The most recent Kentucky Health Issues Poll found that nearly 3 in 10 Kentucky adults reported ever using e-cigarettes (28 percent). The rate is higher than national statistics, where just over 2 in 10 adults (22 percent) reported ever using e-cigarettes.
Responses varied by age. Highest reported use was among young adults ages 18 to 29 where nearly half (48 percent) said they had ever used an ecigarette. Older Kentucky adults were less likely than young adults to report ecigarette use.
Rates of e-cigarette use reported by Northern Kentucky adults were about the same as the state as a whole. Just over 3 in 10 (32.5%) in Northern Kentucky said they had ever used an e-cigarette.
Interact for Health and the Foundation for a Healthy Kentucky sponsored the poll. KHIP described the difference between e-cigarettes – battery-powered devices used to inhale vaporized liquid -- and smoking before asking recipients if they had tried an e-cigarette.
“Interact for Health is focused on improving the health of our community, and a key to that is reducing the use of all types of tobacco,” says O'dell Moreno Owens, M.D., M.P.H., President/CEO of Interact for Health. “We are concerned by the high percentage of young adults who are trying e-cigarettes, when emerging evidence shows that when non-smokers use e-cigarettes it increases their risk of eventually smoking traditional cigarettes.”
KHIP asked Kentucky adults who reported using e-cigarettes about how often they used them. More than 6 in 10 (62 percent) current cigarette smokers reported ever using e-cigarettes. More than 1 in 10 current cigarette smokers reported using e-cigarettes some days or every day (14 percent).
When people use e-cigarettes, they exhale aerosol. About 5 in 10 (51 percent) Kentucky adults said they believe aerosol from e-cigarettes caused little or some harm to children who breathed the aerosol. Nearly 3 in 10 said it caused a lot of harm (27 percent). One in 10 said it caused no harm (10 percent) and about 1 in 10 said they did not know (11 percent).
Adults in Northern Kentucky were more likely than in the state to believe aerosol from e-cigarettes caused little or some harm(60%), and less likely to believe they caused a lot of harm (22%).
Opinions differed between those who had tried e-cigarettes and those who had not. Kentucky adults who had not tried e-cigarettes were more likely to report a lot of harm to children from the aerosol (31 percent) than adults who had tried e-cigarettes (17 percent).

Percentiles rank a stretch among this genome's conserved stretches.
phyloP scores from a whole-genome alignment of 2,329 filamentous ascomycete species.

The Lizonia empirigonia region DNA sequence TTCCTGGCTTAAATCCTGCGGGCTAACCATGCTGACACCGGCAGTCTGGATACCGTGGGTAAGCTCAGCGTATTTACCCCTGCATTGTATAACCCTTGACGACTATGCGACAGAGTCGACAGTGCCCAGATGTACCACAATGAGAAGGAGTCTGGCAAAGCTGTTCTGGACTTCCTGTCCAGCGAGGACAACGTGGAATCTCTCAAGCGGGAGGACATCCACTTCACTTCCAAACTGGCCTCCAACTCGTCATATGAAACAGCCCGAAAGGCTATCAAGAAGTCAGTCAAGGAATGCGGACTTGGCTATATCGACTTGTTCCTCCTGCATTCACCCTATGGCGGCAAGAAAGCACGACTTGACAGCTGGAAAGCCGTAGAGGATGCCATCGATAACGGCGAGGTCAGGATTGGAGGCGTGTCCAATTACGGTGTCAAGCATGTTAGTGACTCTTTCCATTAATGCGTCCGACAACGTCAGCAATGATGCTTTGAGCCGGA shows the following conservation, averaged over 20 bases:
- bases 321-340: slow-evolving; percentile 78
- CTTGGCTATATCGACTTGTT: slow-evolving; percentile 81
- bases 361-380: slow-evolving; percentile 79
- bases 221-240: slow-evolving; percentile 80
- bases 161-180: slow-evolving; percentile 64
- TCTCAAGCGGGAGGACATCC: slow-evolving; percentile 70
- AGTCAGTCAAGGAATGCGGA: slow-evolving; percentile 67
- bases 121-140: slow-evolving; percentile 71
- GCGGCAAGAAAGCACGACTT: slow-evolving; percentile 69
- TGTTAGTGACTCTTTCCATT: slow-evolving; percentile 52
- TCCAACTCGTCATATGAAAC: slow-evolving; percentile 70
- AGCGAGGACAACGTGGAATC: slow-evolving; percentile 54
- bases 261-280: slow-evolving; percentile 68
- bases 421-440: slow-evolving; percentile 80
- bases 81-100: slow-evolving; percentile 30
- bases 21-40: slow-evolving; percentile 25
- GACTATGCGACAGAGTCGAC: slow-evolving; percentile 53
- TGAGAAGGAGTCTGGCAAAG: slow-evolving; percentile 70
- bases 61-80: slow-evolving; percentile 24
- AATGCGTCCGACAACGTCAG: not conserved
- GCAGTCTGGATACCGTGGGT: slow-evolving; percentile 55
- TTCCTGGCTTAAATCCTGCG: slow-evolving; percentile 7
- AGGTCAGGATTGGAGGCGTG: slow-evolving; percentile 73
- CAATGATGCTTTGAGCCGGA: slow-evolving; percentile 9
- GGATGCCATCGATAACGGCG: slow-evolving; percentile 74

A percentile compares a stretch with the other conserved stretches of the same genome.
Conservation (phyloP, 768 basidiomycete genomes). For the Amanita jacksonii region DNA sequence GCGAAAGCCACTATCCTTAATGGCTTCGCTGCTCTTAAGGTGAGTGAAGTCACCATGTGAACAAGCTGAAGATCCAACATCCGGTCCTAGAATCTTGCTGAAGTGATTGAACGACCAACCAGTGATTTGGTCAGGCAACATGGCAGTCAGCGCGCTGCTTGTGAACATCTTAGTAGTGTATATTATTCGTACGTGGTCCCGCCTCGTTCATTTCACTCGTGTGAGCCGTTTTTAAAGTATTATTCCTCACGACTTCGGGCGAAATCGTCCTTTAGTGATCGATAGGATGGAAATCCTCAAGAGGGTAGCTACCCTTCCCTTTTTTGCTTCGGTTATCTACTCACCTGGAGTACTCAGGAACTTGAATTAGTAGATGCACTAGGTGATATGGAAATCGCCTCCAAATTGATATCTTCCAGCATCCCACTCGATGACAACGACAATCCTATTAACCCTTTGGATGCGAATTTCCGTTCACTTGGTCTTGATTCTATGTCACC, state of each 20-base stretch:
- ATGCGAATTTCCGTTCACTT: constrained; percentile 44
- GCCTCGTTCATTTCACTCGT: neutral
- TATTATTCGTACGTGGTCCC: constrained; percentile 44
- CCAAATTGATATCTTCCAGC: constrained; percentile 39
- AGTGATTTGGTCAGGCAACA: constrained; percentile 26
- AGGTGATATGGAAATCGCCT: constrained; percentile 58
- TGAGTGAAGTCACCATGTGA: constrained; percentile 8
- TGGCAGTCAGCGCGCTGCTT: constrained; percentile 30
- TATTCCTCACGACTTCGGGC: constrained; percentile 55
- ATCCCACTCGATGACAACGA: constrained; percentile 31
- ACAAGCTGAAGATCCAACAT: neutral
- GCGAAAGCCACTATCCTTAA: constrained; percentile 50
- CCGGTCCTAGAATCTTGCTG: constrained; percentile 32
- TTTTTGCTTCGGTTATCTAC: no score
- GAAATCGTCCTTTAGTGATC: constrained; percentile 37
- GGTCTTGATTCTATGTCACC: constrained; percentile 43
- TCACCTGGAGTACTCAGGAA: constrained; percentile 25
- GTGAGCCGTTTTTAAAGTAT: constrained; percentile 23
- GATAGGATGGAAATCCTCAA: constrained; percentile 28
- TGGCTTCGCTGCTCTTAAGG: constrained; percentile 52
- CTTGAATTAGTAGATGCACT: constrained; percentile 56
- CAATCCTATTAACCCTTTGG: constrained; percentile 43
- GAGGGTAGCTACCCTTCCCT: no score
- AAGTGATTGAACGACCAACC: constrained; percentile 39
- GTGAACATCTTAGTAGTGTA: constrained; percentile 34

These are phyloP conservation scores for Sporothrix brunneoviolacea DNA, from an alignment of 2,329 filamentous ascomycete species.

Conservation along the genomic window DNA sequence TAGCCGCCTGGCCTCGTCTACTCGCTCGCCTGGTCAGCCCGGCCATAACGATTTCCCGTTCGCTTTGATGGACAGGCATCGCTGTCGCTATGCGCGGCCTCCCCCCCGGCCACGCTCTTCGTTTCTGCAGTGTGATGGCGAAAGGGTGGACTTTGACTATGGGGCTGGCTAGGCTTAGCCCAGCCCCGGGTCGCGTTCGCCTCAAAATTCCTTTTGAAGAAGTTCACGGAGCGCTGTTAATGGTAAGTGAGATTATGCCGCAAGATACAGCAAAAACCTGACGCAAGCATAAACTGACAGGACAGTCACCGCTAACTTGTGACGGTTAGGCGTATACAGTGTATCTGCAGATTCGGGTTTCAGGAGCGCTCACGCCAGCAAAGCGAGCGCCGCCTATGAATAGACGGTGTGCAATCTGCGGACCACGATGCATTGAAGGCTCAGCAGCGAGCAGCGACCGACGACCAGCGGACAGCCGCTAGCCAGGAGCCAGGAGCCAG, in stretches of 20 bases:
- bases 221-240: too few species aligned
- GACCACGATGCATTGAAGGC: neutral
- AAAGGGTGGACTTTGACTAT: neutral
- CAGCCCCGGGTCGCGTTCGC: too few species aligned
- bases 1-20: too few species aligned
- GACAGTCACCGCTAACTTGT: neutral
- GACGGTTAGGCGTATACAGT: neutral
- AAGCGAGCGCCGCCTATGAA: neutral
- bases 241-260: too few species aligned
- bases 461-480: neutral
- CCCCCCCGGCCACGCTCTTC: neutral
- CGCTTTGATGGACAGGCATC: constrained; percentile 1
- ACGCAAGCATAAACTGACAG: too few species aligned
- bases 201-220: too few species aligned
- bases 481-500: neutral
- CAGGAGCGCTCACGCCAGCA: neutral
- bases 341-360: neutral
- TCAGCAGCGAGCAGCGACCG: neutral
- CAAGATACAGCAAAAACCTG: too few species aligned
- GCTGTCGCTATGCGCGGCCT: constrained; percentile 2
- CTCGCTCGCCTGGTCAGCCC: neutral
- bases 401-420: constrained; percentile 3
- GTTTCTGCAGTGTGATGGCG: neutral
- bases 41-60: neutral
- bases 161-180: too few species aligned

Currently only about one-third of Kentuckians are covered by comprehensive indoor smoke-free workplace ordinances. Among the comprehensive laws in 26 communities, 14 also cover e-cigarettes.
"Kentucky laws leave a large number of residents unprotected from tobacco smoke and e-cigarette aerosol," says Megan Folkerth, Program Officer, Interact for Health. “Our research shows there is consistent and strong support for making a change to a comprehensive smoke-free law in Kentucky, which includes e-cigarettes.”
More information about Kentuckians’ experiences and beliefs about e-cigarettes and other topics is available at www.interactforhealth.org/kentuckyhealth-issues-poll.
The 2017 Kentucky Health Issues Poll is funded by Interact for Health and the Foundation for a Healthy Kentucky. The Institute for Policy Research at the University of Cincinnati conducted KHIP Oct. 24-Dec. 2, 2017. A random sample of 1,692 adults from throughout Kentucky was interviewed by telephone. This included 861 landline interviews and 831 cell phone interviews with cell phone users. In 95 of 100 cases, the statewide estimates will be accurate to ± 2.4%. There are other sources of variation inherent in public opinion studies, such as non-response, question wording or context effects that can introduce error or bias. For more information about the Kentucky Health Issues Poll, please visit www.interactforhealth.org/kentucky-health-issues-poll or www.healthy-ky.org.
Interact for Health builds healthy communities for all people. We serve as a catalyst for health and wellness by promoting healthy living through grants, education, research, policy and engagement. Interact for Health is an independent foundation that serves 20 counties in Ohio, Kentucky and Indiana. More information is available on our website, www.interactforhealth.org.
Interact for Health regularly conducts research and collects data in order to monitor and evaluate our region’s health status and to measure public opinions about health policy.
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